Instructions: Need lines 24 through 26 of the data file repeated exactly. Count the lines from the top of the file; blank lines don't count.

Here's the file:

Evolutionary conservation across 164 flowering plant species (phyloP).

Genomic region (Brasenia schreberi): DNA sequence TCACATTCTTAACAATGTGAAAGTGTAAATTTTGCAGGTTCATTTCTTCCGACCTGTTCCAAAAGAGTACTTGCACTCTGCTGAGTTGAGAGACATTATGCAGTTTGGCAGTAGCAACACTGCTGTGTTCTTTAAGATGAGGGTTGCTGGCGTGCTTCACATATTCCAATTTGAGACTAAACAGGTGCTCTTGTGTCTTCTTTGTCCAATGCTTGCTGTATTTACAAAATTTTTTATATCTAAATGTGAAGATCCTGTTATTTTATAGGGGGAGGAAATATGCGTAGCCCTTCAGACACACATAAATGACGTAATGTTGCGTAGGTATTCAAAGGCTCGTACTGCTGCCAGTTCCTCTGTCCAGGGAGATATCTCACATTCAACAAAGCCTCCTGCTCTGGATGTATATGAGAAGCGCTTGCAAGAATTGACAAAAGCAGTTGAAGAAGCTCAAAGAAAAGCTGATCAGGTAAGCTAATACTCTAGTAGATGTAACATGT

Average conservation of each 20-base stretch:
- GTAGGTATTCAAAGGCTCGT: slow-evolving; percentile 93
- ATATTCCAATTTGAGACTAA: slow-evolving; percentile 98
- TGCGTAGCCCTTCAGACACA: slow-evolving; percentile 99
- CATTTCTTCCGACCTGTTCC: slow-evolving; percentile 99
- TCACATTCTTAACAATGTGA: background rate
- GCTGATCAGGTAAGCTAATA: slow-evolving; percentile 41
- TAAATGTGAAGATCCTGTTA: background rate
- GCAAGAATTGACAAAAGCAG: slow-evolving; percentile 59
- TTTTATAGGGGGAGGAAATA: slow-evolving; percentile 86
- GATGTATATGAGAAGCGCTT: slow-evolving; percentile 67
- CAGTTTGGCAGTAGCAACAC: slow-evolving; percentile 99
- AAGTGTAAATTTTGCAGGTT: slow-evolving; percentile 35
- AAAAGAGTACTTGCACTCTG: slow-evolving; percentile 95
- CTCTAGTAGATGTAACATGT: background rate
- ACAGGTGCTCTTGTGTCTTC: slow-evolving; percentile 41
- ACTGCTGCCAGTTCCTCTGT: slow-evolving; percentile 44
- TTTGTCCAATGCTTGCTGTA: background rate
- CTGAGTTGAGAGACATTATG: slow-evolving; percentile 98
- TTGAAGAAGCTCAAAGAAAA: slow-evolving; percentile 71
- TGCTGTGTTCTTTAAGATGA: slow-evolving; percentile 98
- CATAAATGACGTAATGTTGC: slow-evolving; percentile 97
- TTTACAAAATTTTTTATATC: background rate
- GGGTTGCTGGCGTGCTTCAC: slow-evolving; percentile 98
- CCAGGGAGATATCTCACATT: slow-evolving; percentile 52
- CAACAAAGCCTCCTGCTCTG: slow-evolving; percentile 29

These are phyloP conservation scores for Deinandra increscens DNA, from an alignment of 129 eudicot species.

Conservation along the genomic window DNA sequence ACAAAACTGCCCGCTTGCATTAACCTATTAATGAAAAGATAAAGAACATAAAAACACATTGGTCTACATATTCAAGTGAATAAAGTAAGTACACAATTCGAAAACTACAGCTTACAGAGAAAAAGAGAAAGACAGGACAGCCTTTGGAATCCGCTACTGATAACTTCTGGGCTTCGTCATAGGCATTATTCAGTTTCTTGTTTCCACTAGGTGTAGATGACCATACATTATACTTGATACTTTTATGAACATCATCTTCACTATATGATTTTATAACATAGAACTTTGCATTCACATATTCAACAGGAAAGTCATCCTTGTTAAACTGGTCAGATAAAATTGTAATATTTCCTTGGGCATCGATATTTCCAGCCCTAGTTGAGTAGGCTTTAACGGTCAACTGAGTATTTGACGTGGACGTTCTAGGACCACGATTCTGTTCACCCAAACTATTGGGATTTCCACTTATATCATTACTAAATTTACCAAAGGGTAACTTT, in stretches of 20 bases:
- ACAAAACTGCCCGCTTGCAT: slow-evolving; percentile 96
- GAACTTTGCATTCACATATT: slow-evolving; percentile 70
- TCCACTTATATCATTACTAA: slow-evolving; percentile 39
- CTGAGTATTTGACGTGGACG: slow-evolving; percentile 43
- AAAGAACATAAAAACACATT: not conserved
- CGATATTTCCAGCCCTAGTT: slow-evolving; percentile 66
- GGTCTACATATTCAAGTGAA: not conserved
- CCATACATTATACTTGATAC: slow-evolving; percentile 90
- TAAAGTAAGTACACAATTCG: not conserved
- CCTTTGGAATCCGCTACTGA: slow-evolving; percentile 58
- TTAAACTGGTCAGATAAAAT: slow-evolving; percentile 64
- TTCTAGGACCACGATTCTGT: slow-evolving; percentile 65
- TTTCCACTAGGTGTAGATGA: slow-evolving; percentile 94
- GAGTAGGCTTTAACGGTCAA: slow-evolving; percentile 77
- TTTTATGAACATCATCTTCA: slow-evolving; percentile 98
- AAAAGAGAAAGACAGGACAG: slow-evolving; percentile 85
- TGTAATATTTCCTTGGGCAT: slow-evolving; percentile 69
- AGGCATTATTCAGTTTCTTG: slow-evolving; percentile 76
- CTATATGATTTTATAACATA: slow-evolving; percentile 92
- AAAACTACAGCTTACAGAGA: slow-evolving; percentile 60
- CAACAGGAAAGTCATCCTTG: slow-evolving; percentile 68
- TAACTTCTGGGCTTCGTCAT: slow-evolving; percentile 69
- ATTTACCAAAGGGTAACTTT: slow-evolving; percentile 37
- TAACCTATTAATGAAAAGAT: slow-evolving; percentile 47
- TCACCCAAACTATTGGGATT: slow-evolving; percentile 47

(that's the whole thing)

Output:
- CATAAATGACGTAATGTTGC: slow-evolving; percentile 97
- TTTACAAAATTTTTTATATC: background rate
- GGGTTGCTGGCGTGCTTCAC: slow-evolving; percentile 98